Afghanistan will sign a security agreement that will allow the United States to maintain a force of up to 10,000 American troops in the country after 2014, officials said Monday. Ashraf Ghani Ahmadzai, the newly inaugurated president of Afghanistan, is expected to sign the agreement Tuesday, Reuters reports.

John Podesta, a senior adviser to Barack Obama, said Monday that he will sign the security agreement on the U.S. president’s behalf, the Associated Press reports.  The deal will allow the contingent of U.S. soldiers to stay in Afghanistan beyond the end of its international combat mission on Dec. 31.

Ghani Ahmadzai was sworn in Monday, replacing former Afghani President Hamid Karzai in the first democratic transfer of power since a U.S.-led coalition overthrew Taliban rule in 2001. In his inaugural address, Ghani Ahmadzai promised to “forge a new chapter in our relations” with foreign nations, including the U.S. “Our government, which started as a failed state 13 years ago, now has a respectful place in the international arena,” he said, according to NBC News.

In his first act as president, Ghani Ahmadzai named Abdullah Abdullah -- his chief rival in the election -- as his new chief executive. Ghani Ahmadzai has vowed to diffuse political tensions and called upon the country’s extremist factions and militants to end their violent acts.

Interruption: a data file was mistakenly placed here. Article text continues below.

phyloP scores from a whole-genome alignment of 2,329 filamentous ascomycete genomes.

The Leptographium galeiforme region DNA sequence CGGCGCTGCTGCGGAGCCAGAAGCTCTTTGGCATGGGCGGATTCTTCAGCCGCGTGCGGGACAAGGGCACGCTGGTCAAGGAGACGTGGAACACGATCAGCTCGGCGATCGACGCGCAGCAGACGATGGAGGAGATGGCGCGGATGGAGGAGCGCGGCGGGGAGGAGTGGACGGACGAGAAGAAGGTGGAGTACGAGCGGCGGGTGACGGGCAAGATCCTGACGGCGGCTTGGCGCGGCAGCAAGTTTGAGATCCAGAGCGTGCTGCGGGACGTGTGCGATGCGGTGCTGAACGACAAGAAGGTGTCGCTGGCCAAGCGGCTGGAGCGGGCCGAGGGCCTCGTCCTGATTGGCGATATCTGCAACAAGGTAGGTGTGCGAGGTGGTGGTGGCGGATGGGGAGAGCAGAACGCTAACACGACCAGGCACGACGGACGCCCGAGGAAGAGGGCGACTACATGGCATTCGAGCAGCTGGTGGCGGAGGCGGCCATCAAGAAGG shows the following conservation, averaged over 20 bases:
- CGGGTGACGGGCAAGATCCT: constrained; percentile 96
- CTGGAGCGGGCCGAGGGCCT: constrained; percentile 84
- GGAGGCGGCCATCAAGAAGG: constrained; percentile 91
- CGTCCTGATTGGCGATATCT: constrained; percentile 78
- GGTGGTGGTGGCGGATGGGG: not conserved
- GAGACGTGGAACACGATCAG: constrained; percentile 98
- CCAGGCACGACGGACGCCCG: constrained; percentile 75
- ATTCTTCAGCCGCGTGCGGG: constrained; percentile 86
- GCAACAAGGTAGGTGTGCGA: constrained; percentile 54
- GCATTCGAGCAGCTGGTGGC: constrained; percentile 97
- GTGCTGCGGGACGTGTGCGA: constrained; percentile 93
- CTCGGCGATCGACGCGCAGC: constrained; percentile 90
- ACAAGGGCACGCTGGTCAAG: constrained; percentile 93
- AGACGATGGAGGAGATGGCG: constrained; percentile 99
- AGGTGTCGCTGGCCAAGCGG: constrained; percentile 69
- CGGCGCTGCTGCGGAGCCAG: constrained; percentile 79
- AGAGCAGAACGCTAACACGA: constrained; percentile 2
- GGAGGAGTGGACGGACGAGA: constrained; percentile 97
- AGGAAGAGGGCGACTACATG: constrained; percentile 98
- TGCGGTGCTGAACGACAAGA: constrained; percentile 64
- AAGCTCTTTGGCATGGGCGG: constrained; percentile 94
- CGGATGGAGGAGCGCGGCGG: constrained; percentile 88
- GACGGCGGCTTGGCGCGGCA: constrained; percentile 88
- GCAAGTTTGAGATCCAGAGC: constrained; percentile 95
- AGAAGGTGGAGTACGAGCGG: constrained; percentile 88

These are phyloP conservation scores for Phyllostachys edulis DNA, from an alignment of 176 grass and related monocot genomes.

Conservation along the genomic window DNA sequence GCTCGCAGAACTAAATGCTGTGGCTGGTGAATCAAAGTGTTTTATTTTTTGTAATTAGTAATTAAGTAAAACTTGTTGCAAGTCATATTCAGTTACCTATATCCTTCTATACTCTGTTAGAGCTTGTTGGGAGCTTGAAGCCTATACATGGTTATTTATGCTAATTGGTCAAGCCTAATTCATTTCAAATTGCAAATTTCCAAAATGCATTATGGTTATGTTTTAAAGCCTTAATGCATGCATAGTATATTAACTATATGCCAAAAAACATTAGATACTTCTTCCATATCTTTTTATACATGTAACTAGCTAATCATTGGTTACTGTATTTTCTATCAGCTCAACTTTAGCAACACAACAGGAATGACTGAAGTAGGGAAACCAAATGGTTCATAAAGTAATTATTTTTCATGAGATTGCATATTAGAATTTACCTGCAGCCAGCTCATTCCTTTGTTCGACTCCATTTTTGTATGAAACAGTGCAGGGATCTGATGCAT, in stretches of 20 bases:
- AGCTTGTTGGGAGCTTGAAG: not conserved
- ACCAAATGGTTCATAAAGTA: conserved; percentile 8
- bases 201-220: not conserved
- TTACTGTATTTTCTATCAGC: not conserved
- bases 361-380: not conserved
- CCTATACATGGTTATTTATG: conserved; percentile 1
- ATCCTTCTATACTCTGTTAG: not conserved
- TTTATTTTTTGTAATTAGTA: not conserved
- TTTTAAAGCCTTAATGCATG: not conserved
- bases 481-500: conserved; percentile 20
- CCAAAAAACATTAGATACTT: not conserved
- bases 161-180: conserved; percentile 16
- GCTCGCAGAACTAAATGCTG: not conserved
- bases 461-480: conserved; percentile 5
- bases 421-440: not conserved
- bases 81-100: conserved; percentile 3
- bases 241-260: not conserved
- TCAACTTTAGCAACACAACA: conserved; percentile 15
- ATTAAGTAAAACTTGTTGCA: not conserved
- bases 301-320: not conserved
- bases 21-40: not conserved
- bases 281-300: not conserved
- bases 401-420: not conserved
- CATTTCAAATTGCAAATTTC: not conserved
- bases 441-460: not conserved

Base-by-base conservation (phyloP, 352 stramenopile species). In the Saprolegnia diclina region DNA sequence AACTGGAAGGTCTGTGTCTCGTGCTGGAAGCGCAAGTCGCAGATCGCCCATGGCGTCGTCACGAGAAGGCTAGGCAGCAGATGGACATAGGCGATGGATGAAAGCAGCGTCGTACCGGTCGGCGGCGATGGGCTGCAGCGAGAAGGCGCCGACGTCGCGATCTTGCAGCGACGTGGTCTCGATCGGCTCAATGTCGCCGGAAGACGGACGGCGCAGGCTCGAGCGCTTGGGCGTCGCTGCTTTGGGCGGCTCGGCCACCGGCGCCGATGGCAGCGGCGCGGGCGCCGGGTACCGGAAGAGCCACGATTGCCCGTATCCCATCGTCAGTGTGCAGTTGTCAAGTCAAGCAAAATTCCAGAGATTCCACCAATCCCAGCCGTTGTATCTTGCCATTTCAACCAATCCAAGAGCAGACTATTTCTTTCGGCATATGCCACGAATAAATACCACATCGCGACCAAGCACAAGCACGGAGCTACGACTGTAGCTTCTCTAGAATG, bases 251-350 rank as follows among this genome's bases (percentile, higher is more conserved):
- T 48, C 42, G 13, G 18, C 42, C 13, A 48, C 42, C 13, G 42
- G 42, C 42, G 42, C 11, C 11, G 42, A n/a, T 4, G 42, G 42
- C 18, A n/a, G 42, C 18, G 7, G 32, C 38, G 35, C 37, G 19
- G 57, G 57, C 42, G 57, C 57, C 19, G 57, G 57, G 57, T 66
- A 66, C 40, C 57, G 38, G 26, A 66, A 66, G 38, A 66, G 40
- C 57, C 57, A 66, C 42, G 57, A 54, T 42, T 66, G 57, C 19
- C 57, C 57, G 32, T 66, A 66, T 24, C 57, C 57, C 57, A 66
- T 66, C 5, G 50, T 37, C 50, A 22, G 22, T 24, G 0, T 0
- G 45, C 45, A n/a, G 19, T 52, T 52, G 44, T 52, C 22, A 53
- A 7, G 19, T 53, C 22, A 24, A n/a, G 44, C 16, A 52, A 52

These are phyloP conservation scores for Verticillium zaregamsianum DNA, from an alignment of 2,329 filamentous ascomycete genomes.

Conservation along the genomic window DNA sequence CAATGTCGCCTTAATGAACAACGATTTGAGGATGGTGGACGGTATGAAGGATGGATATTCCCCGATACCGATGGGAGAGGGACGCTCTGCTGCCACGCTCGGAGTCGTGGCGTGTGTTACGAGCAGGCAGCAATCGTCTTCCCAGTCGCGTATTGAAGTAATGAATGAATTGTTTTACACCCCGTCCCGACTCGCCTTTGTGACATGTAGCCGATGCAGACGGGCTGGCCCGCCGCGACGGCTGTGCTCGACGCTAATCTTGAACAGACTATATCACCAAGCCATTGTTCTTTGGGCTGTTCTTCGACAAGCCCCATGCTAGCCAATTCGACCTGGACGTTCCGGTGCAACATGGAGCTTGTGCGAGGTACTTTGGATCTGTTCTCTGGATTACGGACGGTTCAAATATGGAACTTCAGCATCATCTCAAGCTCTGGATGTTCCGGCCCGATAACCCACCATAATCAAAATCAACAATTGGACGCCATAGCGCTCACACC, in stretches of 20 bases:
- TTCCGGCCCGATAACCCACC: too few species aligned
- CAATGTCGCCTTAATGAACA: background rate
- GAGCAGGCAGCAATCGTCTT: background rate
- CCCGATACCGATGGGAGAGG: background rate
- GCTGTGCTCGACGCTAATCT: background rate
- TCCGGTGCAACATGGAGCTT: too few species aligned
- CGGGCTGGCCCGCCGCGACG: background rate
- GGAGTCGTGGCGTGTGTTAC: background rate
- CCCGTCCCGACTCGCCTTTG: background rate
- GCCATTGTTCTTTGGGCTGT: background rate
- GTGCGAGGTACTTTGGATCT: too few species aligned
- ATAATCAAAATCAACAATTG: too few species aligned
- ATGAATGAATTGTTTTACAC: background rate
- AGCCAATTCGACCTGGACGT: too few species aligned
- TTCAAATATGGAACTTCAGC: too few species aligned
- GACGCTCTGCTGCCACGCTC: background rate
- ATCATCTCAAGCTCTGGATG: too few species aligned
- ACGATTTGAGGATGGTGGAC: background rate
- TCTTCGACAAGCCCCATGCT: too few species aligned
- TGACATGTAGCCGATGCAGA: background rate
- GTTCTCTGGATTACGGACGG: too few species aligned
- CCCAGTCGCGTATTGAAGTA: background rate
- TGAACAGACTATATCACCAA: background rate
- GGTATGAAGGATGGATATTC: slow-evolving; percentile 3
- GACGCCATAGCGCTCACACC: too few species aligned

"Today we congratulate President Ashraf Ghani Ahmadzai and Chief Executive Officer Abdullah Abdullah on this historic inauguration," U.S. Secretary of State John Kerry said in a statement. "I have known both of them for many years, and they are both patriots committed to the success of their country. Never has that been more evident than in the spirit of cooperation and partnership that united them in establishing a government of national unity to fulfill Afghan aspirations for peace, prosperity and stability."

Obama sought in May to keep about 10,000 U.S. troops in Afghanistan after 2014, government officials said at the time. Karzai opposed a continued foreign military presence in the country, but administration officials were confident that either Ghani Ahmadzai or Abdullah would sign a security agreement.

The 10,000 troops will be gradually reduced by half in 2015, with the majority of soldiers concentrated in the capital city of Kabul and the U.S. military base at Bagram Air Field. By 2016, officials expect less than 1,000 soldiers to remain in Afghanistan.